In conclusion I’d like to say that the Variety Big Data Summit 2016 was a relevant and successful event, as it has been in past years. I’d recommend anyone working in Entertainment, or in a business that is striving to be more Data Driven to attend. I’d also say that the attendees at this event each year prove to be highly engaged, many thought leaders in their own right, and thus the networking is a blast. From a “Big Data” perspective, it is clear to me that the use of data for all things in business has a very broad surface, which has only been slightly scratched. It’s an exciting time for marketers, content creators, and businesses who have honed a skill around experimenting with, and utilizing data in new and innovative ways. Now, can we get back to referring to the practice of collecting and harnessing data as something other than “Big Data”? Perhaps we just go back to calling it, regular old, good old-fashioned, DATA.

The Future of Enterprise Analytics

Over the last couple weeks since the 2016 Hadoop Summit in San Jose, eSage Group has been discussing the future of big data and enterprise analytics.  Quick note – Data is data and data is produced by everything, thus big data is really no longer an important term.

hspeopleeSage Group is specifically focused on the tidal wave of sales and marketing data that is being collected across all channels, to name a few:

  • Websites – Cross multiple sites, Clicks, Pathing, Unstructured web logs, Blogs
  • SEO –  Search Engine, Keywords, Placement, URL Structure, Website Optimization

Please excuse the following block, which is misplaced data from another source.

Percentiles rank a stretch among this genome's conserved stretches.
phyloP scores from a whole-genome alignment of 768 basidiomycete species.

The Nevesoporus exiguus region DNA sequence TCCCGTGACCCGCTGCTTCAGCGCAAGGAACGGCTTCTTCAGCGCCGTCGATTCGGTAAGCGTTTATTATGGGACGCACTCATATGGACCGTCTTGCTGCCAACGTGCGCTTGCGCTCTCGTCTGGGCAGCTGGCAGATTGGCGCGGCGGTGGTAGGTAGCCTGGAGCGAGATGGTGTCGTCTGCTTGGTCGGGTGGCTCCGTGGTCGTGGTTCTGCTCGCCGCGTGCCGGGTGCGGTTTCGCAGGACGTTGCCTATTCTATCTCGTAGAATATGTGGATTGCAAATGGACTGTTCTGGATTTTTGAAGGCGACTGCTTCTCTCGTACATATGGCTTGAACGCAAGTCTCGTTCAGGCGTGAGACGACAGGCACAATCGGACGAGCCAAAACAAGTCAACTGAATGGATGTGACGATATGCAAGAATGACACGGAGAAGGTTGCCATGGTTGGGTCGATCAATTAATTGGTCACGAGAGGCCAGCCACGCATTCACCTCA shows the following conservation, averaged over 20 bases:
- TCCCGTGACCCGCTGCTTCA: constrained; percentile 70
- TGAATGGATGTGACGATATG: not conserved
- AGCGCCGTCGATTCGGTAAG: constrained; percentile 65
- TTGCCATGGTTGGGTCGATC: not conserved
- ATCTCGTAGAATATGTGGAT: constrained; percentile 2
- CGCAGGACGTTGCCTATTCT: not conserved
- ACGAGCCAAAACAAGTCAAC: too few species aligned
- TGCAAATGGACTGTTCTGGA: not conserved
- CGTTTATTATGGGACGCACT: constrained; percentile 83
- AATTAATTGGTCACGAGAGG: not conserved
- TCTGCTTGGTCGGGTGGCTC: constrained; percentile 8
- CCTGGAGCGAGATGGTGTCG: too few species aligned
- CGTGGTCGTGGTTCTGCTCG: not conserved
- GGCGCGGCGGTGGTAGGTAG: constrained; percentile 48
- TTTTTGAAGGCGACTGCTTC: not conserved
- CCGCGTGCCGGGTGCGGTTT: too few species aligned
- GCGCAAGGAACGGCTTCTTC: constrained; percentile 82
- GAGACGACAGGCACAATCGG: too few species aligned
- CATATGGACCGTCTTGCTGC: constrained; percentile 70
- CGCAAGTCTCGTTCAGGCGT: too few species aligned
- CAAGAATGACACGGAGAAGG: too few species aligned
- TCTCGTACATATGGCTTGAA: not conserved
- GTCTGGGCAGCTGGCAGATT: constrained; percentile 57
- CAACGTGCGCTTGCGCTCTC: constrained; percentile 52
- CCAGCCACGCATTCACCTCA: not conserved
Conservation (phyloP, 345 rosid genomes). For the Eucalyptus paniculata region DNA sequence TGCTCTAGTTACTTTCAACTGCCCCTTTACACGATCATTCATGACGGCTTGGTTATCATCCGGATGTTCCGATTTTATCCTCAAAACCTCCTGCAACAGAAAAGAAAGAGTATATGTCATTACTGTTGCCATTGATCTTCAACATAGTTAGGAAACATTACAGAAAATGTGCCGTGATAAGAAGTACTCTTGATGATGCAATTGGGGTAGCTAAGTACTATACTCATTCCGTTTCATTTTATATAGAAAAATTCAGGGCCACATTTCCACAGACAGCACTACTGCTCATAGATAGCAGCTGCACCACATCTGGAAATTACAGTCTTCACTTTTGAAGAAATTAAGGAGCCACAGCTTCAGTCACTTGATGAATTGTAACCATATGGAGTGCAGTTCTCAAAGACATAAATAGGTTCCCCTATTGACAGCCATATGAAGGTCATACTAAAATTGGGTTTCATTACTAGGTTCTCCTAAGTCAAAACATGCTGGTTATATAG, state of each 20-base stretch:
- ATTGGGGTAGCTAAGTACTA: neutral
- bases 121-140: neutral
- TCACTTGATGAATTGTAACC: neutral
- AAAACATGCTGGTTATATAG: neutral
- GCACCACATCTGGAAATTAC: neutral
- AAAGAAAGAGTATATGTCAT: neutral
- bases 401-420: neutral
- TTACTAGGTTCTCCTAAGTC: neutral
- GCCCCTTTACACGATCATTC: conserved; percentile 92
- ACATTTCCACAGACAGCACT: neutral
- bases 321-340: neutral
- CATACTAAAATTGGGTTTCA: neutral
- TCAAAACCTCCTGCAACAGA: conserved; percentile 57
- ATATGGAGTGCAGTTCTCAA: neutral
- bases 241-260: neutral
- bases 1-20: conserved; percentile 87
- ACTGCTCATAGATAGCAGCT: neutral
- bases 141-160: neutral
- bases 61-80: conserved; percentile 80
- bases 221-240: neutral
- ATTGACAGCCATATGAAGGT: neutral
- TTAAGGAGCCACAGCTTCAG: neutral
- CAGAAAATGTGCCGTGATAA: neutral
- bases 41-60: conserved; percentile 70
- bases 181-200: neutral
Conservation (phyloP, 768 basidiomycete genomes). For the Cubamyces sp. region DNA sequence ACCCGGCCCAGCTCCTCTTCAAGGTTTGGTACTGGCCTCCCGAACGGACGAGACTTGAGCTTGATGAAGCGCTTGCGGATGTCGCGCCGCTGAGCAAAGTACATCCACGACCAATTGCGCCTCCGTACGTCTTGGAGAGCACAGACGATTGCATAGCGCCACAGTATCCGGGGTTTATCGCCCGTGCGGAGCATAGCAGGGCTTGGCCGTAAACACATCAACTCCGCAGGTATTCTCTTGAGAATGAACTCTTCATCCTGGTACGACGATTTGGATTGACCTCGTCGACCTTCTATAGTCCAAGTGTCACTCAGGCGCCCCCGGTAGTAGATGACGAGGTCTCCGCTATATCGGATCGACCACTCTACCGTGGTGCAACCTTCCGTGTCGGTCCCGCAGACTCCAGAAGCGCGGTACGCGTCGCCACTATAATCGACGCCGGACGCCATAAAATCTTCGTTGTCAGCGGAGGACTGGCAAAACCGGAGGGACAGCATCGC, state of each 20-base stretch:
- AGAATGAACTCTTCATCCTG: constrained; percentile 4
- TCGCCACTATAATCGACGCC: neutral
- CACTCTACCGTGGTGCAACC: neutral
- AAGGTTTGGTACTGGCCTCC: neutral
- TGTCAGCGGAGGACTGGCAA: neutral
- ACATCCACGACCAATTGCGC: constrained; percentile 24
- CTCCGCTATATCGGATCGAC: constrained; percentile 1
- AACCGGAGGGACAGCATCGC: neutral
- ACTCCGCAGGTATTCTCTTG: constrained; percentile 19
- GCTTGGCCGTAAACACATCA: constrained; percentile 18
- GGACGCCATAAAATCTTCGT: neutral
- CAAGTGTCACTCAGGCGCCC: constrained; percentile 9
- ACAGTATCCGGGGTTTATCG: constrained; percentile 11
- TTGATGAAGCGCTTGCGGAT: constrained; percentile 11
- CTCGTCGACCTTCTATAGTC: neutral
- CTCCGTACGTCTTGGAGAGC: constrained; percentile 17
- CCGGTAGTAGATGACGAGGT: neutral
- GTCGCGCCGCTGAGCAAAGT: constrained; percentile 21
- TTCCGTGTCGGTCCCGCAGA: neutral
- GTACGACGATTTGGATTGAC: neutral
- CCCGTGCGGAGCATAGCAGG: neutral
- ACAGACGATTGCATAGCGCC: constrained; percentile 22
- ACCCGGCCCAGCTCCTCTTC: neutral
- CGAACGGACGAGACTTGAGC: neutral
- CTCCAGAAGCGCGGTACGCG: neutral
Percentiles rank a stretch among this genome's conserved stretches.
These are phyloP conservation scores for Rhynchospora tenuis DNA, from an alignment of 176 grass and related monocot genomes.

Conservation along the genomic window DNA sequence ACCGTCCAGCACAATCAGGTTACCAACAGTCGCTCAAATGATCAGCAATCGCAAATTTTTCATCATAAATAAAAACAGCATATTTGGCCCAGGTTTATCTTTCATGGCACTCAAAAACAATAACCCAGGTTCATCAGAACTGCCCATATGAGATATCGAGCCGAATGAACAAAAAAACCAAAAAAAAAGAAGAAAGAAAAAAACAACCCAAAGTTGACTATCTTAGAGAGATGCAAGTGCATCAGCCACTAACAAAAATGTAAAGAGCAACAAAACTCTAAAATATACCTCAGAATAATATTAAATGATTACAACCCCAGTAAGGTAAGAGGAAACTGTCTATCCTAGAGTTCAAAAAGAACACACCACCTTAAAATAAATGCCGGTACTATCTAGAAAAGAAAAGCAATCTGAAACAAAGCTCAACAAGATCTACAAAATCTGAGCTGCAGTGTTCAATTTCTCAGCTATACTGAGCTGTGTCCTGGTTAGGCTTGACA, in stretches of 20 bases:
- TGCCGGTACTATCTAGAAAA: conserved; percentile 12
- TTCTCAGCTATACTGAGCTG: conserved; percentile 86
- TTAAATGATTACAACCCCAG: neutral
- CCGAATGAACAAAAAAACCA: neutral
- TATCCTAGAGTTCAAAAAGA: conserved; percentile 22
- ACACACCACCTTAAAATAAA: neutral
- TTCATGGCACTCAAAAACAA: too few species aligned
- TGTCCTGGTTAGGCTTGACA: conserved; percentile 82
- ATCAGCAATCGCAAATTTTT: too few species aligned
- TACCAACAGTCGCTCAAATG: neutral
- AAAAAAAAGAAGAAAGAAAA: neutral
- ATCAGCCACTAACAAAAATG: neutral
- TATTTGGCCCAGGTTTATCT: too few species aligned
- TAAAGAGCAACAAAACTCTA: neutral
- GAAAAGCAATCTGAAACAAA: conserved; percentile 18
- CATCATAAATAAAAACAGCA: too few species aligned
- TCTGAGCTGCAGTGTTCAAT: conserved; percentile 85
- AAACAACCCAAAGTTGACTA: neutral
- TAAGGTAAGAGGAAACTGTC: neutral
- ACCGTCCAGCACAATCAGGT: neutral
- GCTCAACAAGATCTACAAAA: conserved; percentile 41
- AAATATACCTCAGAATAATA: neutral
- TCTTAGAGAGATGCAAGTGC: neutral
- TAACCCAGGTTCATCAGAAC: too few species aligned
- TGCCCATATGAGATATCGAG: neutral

• Digital Advertising – Format, Placement, Size, Network
  • Social
    • Facebook – Multiple pages, Format (Video, Picture, GIF), Likes (now with emojis), Comments, Shares, Events, Promoted, Platform (mobile, tablet, PC) and now Facebook Live
    • Instagram – Picture vs Video, Follows, Likes, Comments, Reposts (via 3rd Party apps), LiketoKnow.it, Hashtags, Platform
    • Twitter – Likes, RT, Quoted RT, Promoted, Hashtags, Platform
    • SnapChat – Follows, Unique views, Story completions, Screenshots.  SnapChat to say the least is still the wild west as to what brands can do to engage and ultimately drive behavior.

Then we have Off-Line (Print, TV, Events,  etc). Partners. 3rd Party DataDon’t get me started on International Data. 

Tired yet?

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While sales and marketing organizations see the value of analytics, they are hindered by what is accessible from the agencies they work with and by the difficulty of accessing internal siloed data stored across functions within the marketing organization – this includes central corporate marketing, divisional/product groups, field marketing, product planning, market research and operations.

Marketers are hindered by access to the data and the simple issue of not knowing what data is being collected.  Wherever the data lies, it is often controlled by a few select people that service the marketers and don’t necessary know the value of the data they have collected.  Self-service and exploration is not possible yet.